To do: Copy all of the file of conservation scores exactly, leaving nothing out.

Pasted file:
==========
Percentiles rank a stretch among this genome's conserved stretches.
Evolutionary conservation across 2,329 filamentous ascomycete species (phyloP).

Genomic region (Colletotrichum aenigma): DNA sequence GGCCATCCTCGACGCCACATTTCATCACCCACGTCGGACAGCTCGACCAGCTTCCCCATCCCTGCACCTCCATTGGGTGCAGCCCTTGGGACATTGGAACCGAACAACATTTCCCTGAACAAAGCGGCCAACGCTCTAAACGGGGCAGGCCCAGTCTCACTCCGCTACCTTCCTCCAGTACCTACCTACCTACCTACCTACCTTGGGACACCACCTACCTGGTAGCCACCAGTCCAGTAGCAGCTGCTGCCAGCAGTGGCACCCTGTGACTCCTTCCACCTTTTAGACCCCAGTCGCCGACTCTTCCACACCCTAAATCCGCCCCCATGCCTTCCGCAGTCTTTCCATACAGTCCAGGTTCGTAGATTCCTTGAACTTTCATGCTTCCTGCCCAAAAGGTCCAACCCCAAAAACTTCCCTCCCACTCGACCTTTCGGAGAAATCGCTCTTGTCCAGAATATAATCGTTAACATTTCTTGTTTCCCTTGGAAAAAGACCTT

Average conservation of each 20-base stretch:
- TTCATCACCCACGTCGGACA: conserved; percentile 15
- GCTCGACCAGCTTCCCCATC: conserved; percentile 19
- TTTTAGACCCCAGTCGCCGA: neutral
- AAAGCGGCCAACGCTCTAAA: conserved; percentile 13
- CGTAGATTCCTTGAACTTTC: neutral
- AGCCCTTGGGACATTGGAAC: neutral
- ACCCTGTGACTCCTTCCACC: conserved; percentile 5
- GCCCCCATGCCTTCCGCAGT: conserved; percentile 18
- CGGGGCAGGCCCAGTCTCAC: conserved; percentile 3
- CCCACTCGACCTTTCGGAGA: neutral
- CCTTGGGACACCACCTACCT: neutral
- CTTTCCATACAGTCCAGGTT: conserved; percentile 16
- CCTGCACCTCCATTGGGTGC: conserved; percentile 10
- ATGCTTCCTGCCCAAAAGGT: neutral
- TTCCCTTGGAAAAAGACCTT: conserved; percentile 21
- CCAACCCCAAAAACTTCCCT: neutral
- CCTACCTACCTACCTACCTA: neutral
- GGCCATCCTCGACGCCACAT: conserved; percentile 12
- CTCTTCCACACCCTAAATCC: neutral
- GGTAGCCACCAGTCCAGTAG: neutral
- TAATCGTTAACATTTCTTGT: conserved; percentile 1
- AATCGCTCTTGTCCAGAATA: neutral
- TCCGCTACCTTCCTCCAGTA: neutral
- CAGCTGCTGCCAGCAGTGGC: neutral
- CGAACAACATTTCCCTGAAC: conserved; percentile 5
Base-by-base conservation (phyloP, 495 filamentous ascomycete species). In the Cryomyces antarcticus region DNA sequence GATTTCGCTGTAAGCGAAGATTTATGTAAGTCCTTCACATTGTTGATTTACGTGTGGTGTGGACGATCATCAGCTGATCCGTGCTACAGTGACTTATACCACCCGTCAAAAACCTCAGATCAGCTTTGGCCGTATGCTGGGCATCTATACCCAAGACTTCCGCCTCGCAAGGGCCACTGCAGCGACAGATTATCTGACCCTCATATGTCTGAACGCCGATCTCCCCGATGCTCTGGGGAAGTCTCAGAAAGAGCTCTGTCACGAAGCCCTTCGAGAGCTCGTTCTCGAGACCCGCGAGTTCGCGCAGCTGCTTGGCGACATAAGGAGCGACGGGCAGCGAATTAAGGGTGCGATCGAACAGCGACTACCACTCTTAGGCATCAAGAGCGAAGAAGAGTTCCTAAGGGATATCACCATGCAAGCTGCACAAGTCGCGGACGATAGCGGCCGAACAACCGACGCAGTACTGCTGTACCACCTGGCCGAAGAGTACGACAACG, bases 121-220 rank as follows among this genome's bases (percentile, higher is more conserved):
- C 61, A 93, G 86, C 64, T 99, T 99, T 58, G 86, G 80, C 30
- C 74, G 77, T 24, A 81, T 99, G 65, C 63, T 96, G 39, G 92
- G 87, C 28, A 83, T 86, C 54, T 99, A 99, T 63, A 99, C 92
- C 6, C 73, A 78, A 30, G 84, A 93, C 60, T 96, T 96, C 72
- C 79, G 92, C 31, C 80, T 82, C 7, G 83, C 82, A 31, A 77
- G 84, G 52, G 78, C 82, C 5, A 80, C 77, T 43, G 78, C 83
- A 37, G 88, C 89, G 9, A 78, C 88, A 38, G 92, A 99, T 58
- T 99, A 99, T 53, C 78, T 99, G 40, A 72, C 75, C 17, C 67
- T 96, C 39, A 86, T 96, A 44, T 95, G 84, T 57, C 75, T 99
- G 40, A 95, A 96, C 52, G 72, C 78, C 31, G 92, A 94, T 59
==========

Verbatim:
Percentiles rank a stretch among this genome's conserved stretches.
Evolutionary conservation across 2,329 filamentous ascomycete species (phyloP).

Genomic region (Colletotrichum aenigma): DNA sequence GGCCATCCTCGACGCCACATTTCATCACCCACGTCGGACAGCTCGACCAGCTTCCCCATCCCTGCACCTCCATTGGGTGCAGCCCTTGGGACATTGGAACCGAACAACATTTCCCTGAACAAAGCGGCCAACGCTCTAAACGGGGCAGGCCCAGTCTCACTCCGCTACCTTCCTCCAGTACCTACCTACCTACCTACCTACCTTGGGACACCACCTACCTGGTAGCCACCAGTCCAGTAGCAGCTGCTGCCAGCAGTGGCACCCTGTGACTCCTTCCACCTTTTAGACCCCAGTCGCCGACTCTTCCACACCCTAAATCCGCCCCCATGCCTTCCGCAGTCTTTCCATACAGTCCAGGTTCGTAGATTCCTTGAACTTTCATGCTTCCTGCCCAAAAGGTCCAACCCCAAAAACTTCCCTCCCACTCGACCTTTCGGAGAAATCGCTCTTGTCCAGAATATAATCGTTAACATTTCTTGTTTCCCTTGGAAAAAGACCTT

Average conservation of each 20-base stretch:
- TTCATCACCCACGTCGGACA: conserved; percentile 15
- GCTCGACCAGCTTCCCCATC: conserved; percentile 19
- TTTTAGACCCCAGTCGCCGA: neutral
- AAAGCGGCCAACGCTCTAAA: conserved; percentile 13
- CGTAGATTCCTTGAACTTTC: neutral
- AGCCCTTGGGACATTGGAAC: neutral
- ACCCTGTGACTCCTTCCACC: conserved; percentile 5
- GCCCCCATGCCTTCCGCAGT: conserved; percentile 18
- CGGGGCAGGCCCAGTCTCAC: conserved; percentile 3
- CCCACTCGACCTTTCGGAGA: neutral
- CCTTGGGACACCACCTACCT: neutral
- CTTTCCATACAGTCCAGGTT: conserved; percentile 16
- CCTGCACCTCCATTGGGTGC: conserved; percentile 10
- ATGCTTCCTGCCCAAAAGGT: neutral
- TTCCCTTGGAAAAAGACCTT: conserved; percentile 21
- CCAACCCCAAAAACTTCCCT: neutral
- CCTACCTACCTACCTACCTA: neutral
- GGCCATCCTCGACGCCACAT: conserved; percentile 12
- CTCTTCCACACCCTAAATCC: neutral
- GGTAGCCACCAGTCCAGTAG: neutral
- TAATCGTTAACATTTCTTGT: conserved; percentile 1
- AATCGCTCTTGTCCAGAATA: neutral
- TCCGCTACCTTCCTCCAGTA: neutral
- CAGCTGCTGCCAGCAGTGGC: neutral
- CGAACAACATTTCCCTGAAC: conserved; percentile 5
Base-by-base conservation (phyloP, 495 filamentous ascomycete species). In the Cryomyces antarcticus region DNA sequence GATTTCGCTGTAAGCGAAGATTTATGTAAGTCCTTCACATTGTTGATTTACGTGTGGTGTGGACGATCATCAGCTGATCCGTGCTACAGTGACTTATACCACCCGTCAAAAACCTCAGATCAGCTTTGGCCGTATGCTGGGCATCTATACCCAAGACTTCCGCCTCGCAAGGGCCACTGCAGCGACAGATTATCTGACCCTCATATGTCTGAACGCCGATCTCCCCGATGCTCTGGGGAAGTCTCAGAAAGAGCTCTGTCACGAAGCCCTTCGAGAGCTCGTTCTCGAGACCCGCGAGTTCGCGCAGCTGCTTGGCGACATAAGGAGCGACGGGCAGCGAATTAAGGGTGCGATCGAACAGCGACTACCACTCTTAGGCATCAAGAGCGAAGAAGAGTTCCTAAGGGATATCACCATGCAAGCTGCACAAGTCGCGGACGATAGCGGCCGAACAACCGACGCAGTACTGCTGTACCACCTGGCCGAAGAGTACGACAACG, bases 121-220 rank as follows among this genome's bases (percentile, higher is more conserved):
- C 61, A 93, G 86, C 64, T 99, T 99, T 58, G 86, G 80, C 30
- C 74, G 77, T 24, A 81, T 99, G 65, C 63, T 96, G 39, G 92
- G 87, C 28, A 83, T 86, C 54, T 99, A 99, T 63, A 99, C 92
- C 6, C 73, A 78, A 30, G 84, A 93, C 60, T 96, T 96, C 72
- C 79, G 92, C 31, C 80, T 82, C 7, G 83, C 82, A 31, A 77
- G 84, G 52, G 78, C 82, C 5, A 80, C 77, T 43, G 78, C 83
- A 37, G 88, C 89, G 9, A 78, C 88, A 38, G 92, A 99, T 58
- T 99, A 99, T 53, C 78, T 99, G 40, A 72, C 75, C 17, C 67
- T 96, C 39, A 86, T 96, A 44, T 95, G 84, T 57, C 75, T 99
- G 40, A 95, A 96, C 52, G 72, C 78, C 31, G 92, A 94, T 59